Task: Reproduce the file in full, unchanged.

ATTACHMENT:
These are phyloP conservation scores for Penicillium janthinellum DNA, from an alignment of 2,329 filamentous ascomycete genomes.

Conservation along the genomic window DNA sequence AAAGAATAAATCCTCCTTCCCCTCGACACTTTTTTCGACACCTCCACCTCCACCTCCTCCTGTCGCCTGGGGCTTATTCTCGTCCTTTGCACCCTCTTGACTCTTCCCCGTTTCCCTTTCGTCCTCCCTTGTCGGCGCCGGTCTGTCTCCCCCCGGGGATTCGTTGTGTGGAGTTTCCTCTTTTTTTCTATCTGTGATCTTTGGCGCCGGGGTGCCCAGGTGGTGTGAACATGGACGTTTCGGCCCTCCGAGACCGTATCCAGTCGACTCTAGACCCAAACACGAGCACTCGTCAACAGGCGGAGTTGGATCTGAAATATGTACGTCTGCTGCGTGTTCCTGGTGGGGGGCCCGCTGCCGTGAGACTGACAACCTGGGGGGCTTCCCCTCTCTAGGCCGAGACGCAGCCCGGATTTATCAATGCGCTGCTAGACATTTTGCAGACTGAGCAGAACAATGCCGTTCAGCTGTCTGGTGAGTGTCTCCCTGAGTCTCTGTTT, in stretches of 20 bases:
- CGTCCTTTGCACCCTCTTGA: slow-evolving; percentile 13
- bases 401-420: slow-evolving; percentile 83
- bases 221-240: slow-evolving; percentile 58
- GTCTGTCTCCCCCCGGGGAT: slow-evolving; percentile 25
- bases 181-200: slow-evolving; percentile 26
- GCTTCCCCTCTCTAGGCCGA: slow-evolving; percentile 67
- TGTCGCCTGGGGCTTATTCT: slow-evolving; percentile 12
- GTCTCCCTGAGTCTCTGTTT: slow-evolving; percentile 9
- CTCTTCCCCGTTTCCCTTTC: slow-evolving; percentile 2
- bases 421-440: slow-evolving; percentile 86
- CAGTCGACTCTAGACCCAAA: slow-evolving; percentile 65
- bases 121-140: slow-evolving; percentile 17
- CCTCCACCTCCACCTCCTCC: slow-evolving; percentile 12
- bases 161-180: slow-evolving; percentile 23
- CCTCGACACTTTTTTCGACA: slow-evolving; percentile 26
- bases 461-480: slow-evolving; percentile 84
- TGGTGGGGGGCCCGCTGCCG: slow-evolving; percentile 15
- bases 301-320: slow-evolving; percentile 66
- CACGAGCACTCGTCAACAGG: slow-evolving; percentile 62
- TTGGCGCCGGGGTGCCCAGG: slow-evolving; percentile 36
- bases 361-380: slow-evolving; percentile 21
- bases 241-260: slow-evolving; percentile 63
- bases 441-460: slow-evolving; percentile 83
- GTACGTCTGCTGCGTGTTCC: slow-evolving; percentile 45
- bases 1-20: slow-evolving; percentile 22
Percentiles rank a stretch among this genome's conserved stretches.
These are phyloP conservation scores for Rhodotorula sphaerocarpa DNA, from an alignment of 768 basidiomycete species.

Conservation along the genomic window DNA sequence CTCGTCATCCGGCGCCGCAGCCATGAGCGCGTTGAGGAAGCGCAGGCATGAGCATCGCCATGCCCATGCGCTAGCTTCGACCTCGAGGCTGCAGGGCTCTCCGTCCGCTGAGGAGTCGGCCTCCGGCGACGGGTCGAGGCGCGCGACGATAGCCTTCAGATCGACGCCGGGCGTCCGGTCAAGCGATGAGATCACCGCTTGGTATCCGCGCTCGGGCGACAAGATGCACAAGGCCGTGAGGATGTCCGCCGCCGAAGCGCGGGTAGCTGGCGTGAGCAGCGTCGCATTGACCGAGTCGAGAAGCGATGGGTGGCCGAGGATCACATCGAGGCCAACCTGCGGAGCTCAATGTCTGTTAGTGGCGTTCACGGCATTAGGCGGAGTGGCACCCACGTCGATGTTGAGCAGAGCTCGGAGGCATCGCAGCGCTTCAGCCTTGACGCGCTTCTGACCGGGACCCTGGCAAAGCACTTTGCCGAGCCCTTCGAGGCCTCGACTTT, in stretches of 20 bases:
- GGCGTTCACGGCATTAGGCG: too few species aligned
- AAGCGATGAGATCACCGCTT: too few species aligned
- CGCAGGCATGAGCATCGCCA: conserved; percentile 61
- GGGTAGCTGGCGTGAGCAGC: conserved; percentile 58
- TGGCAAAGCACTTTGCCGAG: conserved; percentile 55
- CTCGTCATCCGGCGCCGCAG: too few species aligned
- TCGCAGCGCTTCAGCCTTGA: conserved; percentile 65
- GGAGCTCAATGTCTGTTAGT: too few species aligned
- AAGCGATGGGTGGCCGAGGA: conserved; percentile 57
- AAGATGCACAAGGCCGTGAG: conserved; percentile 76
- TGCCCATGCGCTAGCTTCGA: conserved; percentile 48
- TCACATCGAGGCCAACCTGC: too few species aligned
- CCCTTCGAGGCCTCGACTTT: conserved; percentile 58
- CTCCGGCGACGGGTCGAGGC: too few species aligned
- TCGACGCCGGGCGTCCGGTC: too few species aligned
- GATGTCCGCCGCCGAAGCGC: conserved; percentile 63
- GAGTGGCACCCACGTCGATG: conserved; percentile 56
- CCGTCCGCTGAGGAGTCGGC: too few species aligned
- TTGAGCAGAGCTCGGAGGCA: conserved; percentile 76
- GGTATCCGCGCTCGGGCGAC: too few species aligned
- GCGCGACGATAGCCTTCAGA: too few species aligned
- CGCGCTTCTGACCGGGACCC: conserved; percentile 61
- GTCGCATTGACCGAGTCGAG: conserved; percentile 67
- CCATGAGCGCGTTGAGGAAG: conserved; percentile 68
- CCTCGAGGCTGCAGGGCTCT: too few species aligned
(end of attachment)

These are phyloP conservation scores for Penicillium janthinellum DNA, from an alignment of 2,329 filamentous ascomycete genomes.

Conservation along the genomic window DNA sequence AAAGAATAAATCCTCCTTCCCCTCGACACTTTTTTCGACACCTCCACCTCCACCTCCTCCTGTCGCCTGGGGCTTATTCTCGTCCTTTGCACCCTCTTGACTCTTCCCCGTTTCCCTTTCGTCCTCCCTTGTCGGCGCCGGTCTGTCTCCCCCCGGGGATTCGTTGTGTGGAGTTTCCTCTTTTTTTCTATCTGTGATCTTTGGCGCCGGGGTGCCCAGGTGGTGTGAACATGGACGTTTCGGCCCTCCGAGACCGTATCCAGTCGACTCTAGACCCAAACACGAGCACTCGTCAACAGGCGGAGTTGGATCTGAAATATGTACGTCTGCTGCGTGTTCCTGGTGGGGGGCCCGCTGCCGTGAGACTGACAACCTGGGGGGCTTCCCCTCTCTAGGCCGAGACGCAGCCCGGATTTATCAATGCGCTGCTAGACATTTTGCAGACTGAGCAGAACAATGCCGTTCAGCTGTCTGGTGAGTGTCTCCCTGAGTCTCTGTTT, in stretches of 20 bases:
- CGTCCTTTGCACCCTCTTGA: slow-evolving; percentile 13
- bases 401-420: slow-evolving; percentile 83
- bases 221-240: slow-evolving; percentile 58
- GTCTGTCTCCCCCCGGGGAT: slow-evolving; percentile 25
- bases 181-200: slow-evolving; percentile 26
- GCTTCCCCTCTCTAGGCCGA: slow-evolving; percentile 67
- TGTCGCCTGGGGCTTATTCT: slow-evolving; percentile 12
- GTCTCCCTGAGTCTCTGTTT: slow-evolving; percentile 9
- CTCTTCCCCGTTTCCCTTTC: slow-evolving; percentile 2
- bases 421-440: slow-evolving; percentile 86
- CAGTCGACTCTAGACCCAAA: slow-evolving; percentile 65
- bases 121-140: slow-evolving; percentile 17
- CCTCCACCTCCACCTCCTCC: slow-evolving; percentile 12
- bases 161-180: slow-evolving; percentile 23
- CCTCGACACTTTTTTCGACA: slow-evolving; percentile 26
- bases 461-480: slow-evolving; percentile 84
- TGGTGGGGGGCCCGCTGCCG: slow-evolving; percentile 15
- bases 301-320: slow-evolving; percentile 66
- CACGAGCACTCGTCAACAGG: slow-evolving; percentile 62
- TTGGCGCCGGGGTGCCCAGG: slow-evolving; percentile 36
- bases 361-380: slow-evolving; percentile 21
- bases 241-260: slow-evolving; percentile 63
- bases 441-460: slow-evolving; percentile 83
- GTACGTCTGCTGCGTGTTCC: slow-evolving; percentile 45
- bases 1-20: slow-evolving; percentile 22
Percentiles rank a stretch among this genome's conserved stretches.
These are phyloP conservation scores for Rhodotorula sphaerocarpa DNA, from an alignment of 768 basidiomycete species.

Conservation along the genomic window DNA sequence CTCGTCATCCGGCGCCGCAGCCATGAGCGCGTTGAGGAAGCGCAGGCATGAGCATCGCCATGCCCATGCGCTAGCTTCGACCTCGAGGCTGCAGGGCTCTCCGTCCGCTGAGGAGTCGGCCTCCGGCGACGGGTCGAGGCGCGCGACGATAGCCTTCAGATCGACGCCGGGCGTCCGGTCAAGCGATGAGATCACCGCTTGGTATCCGCGCTCGGGCGACAAGATGCACAAGGCCGTGAGGATGTCCGCCGCCGAAGCGCGGGTAGCTGGCGTGAGCAGCGTCGCATTGACCGAGTCGAGAAGCGATGGGTGGCCGAGGATCACATCGAGGCCAACCTGCGGAGCTCAATGTCTGTTAGTGGCGTTCACGGCATTAGGCGGAGTGGCACCCACGTCGATGTTGAGCAGAGCTCGGAGGCATCGCAGCGCTTCAGCCTTGACGCGCTTCTGACCGGGACCCTGGCAAAGCACTTTGCCGAGCCCTTCGAGGCCTCGACTTT, in stretches of 20 bases:
- GGCGTTCACGGCATTAGGCG: too few species aligned
- AAGCGATGAGATCACCGCTT: too few species aligned
- CGCAGGCATGAGCATCGCCA: conserved; percentile 61
- GGGTAGCTGGCGTGAGCAGC: conserved; percentile 58
- TGGCAAAGCACTTTGCCGAG: conserved; percentile 55
- CTCGTCATCCGGCGCCGCAG: too few species aligned
- TCGCAGCGCTTCAGCCTTGA: conserved; percentile 65
- GGAGCTCAATGTCTGTTAGT: too few species aligned
- AAGCGATGGGTGGCCGAGGA: conserved; percentile 57
- AAGATGCACAAGGCCGTGAG: conserved; percentile 76
- TGCCCATGCGCTAGCTTCGA: conserved; percentile 48
- TCACATCGAGGCCAACCTGC: too few species aligned
- CCCTTCGAGGCCTCGACTTT: conserved; percentile 58
- CTCCGGCGACGGGTCGAGGC: too few species aligned
- TCGACGCCGGGCGTCCGGTC: too few species aligned
- GATGTCCGCCGCCGAAGCGC: conserved; percentile 63
- GAGTGGCACCCACGTCGATG: conserved; percentile 56
- CCGTCCGCTGAGGAGTCGGC: too few species aligned
- TTGAGCAGAGCTCGGAGGCA: conserved; percentile 76
- GGTATCCGCGCTCGGGCGAC: too few species aligned
- GCGCGACGATAGCCTTCAGA: too few species aligned
- CGCGCTTCTGACCGGGACCC: conserved; percentile 61
- GTCGCATTGACCGAGTCGAG: conserved; percentile 67
- CCATGAGCGCGTTGAGGAAG: conserved; percentile 68
- CCTCGAGGCTGCAGGGCTCT: too few species aligned